Any metal fan alive in the ’80s know what happened next: ‘Crazy Night’. The success of the previous two years led to Loudness singing a deal with US label Atco, making them the first Japanese rock band to sign with a ‘major label’. The band’s fifth lp ‘Thunder in the East’ was recorded in California and released in January of ’85, where it peaked at #74, making Loudness the first Japanese band to break into the Top 100. ‘Crazy Night’ (listed as ‘Crazy Nights’ on the album) was the right song at the right time; Heavy Metal of the more commercial variety was enjoying a popularity spike after Quiet Riot’s ‘Metal Health’ topped the charts in 1983. The novelty of the band’s nationality was certainly a factor in the song’s success, especially on MTv, but ‘Crazy Night’ and the ‘Thunder’ album were solid, radio-friendly ’80s Metal that packed plenty of punch.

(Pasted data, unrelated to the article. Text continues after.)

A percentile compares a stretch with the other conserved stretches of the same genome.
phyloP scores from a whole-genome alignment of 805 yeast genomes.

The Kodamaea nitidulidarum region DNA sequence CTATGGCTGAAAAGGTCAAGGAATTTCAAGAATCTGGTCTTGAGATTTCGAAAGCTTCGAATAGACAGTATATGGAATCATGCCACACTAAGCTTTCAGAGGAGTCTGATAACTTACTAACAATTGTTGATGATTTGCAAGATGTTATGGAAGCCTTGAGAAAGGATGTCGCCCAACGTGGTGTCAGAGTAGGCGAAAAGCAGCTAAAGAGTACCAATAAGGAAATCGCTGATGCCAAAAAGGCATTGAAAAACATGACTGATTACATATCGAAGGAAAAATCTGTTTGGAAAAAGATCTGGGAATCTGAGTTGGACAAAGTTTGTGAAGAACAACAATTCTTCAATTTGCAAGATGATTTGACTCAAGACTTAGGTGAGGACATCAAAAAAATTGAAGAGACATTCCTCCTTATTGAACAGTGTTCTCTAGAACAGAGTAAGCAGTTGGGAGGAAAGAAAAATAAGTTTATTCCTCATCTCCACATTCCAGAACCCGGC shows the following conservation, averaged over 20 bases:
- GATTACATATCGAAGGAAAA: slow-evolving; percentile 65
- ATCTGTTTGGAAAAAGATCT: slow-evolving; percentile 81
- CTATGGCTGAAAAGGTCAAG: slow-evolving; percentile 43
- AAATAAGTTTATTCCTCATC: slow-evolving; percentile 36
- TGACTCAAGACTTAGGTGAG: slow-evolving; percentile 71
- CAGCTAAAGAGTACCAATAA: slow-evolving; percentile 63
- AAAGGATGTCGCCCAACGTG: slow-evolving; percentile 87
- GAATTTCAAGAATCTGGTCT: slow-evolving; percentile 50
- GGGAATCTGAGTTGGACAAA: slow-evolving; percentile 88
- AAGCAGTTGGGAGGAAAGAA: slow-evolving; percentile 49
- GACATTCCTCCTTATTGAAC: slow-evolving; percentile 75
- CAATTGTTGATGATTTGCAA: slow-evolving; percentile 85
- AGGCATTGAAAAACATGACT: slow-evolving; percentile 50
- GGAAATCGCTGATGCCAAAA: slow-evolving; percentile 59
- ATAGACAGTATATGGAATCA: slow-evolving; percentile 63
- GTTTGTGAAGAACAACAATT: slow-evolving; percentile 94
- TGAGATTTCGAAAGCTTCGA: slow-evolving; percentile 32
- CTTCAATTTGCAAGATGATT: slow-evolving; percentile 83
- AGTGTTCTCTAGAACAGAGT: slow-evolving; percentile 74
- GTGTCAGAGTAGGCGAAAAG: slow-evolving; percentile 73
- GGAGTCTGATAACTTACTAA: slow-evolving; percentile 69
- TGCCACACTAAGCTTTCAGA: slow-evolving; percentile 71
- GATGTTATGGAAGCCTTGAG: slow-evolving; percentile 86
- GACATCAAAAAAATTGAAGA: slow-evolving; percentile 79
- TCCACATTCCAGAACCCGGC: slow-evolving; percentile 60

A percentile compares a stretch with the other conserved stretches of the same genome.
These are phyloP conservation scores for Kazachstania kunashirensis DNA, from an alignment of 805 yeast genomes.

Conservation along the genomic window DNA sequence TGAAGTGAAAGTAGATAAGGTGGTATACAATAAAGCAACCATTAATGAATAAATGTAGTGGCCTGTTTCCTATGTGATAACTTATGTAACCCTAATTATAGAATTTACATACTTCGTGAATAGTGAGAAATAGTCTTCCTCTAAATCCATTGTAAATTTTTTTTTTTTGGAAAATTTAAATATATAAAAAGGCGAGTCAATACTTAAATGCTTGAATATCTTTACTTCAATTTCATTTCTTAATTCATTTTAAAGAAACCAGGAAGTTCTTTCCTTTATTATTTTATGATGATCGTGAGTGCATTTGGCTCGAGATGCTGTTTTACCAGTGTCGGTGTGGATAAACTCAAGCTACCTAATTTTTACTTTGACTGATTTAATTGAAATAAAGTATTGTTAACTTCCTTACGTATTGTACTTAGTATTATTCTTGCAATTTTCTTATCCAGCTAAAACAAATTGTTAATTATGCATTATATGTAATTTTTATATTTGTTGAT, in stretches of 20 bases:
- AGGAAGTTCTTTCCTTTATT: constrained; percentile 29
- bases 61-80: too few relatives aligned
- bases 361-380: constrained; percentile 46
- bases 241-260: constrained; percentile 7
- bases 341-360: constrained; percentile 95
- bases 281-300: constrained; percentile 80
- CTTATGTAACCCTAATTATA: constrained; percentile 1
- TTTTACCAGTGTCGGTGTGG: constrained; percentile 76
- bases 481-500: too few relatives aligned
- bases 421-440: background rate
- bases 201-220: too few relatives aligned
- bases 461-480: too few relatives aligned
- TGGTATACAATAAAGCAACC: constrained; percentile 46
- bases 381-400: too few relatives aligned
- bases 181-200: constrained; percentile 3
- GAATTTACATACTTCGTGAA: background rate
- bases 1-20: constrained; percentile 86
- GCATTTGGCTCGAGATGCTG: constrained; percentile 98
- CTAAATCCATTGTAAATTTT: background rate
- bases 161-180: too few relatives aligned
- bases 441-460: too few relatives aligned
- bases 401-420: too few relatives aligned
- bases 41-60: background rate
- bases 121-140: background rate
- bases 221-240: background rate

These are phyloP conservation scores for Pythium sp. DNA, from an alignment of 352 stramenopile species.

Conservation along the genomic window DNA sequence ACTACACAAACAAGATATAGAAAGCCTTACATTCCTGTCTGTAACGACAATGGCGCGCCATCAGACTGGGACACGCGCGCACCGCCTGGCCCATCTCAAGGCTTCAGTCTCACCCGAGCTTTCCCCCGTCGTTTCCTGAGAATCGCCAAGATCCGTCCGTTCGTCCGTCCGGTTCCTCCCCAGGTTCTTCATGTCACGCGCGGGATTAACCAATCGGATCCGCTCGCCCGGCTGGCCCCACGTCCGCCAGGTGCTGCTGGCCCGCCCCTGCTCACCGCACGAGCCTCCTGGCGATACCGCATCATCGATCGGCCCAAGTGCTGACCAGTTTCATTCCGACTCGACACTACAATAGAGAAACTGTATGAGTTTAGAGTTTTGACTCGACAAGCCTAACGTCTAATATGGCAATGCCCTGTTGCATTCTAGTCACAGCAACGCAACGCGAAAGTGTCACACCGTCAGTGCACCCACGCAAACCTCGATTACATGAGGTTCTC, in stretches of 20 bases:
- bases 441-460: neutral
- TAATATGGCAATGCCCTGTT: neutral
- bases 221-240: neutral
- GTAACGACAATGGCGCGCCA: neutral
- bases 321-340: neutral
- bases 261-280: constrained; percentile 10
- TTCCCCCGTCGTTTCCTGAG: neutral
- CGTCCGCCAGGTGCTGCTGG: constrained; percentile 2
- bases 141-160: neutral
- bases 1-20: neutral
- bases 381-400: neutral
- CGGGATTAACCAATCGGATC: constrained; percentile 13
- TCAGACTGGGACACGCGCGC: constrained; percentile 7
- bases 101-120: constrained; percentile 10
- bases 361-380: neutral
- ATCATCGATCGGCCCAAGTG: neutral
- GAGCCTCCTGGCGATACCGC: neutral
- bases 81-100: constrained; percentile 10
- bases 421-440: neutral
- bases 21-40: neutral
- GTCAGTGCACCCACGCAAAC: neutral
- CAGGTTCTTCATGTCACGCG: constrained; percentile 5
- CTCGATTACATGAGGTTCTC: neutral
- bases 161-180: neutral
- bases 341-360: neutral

67143

Loudness had done what Bow Wow set out to do: Take Japanese Metal worldwide. But, as history shows, along with major success, comes major label meddling… ‘Thunder’ was followed-up with by ‘Shadows of War’, released in Japan in March of 1986, and the first single, ‘Let it Go’, featured lyrics in Japanese. Stateside, Atco balked at the album’s title, nervous about invoking bad memories of WWII. Really?? The album was re-titled ‘Lightning Strikes’; also changed was the album’s former title track, now re-titled ‘Ashes in the Sky’. LS was released in the States in July, and charted even higher than ‘Thunder in the East’. So far, so good. What could go wrong?